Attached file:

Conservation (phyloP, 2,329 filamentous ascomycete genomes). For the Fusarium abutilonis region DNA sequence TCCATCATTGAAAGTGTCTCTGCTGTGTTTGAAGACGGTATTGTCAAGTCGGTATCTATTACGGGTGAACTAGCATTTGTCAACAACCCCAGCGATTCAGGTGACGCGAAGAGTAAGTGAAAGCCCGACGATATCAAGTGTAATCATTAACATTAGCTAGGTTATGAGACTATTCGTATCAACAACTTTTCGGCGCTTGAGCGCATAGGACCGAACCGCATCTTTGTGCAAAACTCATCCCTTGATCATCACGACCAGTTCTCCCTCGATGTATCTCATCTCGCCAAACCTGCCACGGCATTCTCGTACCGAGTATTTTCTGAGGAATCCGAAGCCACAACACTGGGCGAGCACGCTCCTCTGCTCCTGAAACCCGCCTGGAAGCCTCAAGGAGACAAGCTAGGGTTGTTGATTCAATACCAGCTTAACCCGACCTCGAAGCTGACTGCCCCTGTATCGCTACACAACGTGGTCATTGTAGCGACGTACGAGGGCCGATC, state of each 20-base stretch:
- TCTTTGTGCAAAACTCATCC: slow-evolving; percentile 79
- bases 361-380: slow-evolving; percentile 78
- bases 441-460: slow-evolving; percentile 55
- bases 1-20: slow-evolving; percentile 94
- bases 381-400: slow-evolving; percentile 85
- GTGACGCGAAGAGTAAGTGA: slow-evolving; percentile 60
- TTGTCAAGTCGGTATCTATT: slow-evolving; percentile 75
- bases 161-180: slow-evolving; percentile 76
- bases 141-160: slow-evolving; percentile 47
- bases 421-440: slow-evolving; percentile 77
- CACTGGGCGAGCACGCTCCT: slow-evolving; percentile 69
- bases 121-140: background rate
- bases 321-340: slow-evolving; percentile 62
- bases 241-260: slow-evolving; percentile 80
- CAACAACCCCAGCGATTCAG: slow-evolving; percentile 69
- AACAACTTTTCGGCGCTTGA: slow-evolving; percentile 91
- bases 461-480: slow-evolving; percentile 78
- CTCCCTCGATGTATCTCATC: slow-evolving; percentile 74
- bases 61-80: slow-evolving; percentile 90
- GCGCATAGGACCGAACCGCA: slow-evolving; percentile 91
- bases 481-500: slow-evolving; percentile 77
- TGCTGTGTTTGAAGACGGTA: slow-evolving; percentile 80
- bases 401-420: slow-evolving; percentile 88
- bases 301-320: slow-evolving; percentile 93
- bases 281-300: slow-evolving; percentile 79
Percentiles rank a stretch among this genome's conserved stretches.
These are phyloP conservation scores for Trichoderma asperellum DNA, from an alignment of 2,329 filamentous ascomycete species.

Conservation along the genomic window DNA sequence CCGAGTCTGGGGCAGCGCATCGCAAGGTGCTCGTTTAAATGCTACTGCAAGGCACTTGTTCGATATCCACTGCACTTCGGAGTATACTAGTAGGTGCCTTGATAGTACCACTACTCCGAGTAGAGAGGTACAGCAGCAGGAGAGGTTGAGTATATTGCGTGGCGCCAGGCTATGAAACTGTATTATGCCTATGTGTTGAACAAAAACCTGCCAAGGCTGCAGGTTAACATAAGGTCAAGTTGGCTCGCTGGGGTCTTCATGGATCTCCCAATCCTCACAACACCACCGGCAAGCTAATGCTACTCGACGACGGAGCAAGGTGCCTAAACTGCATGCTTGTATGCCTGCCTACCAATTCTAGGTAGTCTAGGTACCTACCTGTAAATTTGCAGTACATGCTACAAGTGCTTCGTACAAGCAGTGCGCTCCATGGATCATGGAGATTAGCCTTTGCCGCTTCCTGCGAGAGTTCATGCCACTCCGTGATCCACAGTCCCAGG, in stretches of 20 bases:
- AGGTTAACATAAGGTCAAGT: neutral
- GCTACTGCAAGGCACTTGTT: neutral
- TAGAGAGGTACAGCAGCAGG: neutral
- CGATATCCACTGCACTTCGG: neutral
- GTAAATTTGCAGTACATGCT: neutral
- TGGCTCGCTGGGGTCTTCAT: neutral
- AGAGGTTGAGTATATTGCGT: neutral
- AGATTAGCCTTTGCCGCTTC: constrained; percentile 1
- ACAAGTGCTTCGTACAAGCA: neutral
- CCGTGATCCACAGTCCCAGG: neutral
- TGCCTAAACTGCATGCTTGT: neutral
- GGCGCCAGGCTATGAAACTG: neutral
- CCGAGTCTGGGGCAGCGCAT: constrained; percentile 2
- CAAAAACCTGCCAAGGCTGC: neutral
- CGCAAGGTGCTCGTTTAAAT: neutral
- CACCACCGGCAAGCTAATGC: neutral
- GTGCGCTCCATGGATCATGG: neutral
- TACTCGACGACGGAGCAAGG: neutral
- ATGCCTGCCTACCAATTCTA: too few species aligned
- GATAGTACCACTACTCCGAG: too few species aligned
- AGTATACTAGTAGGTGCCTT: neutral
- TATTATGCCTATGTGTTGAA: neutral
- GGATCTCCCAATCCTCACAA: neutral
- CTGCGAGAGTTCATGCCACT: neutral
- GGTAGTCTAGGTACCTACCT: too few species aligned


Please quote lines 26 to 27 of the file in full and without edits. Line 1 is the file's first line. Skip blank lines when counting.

- bases 281-300: slow-evolving; percentile 79
Percentiles rank a stretch among this genome's conserved stretches.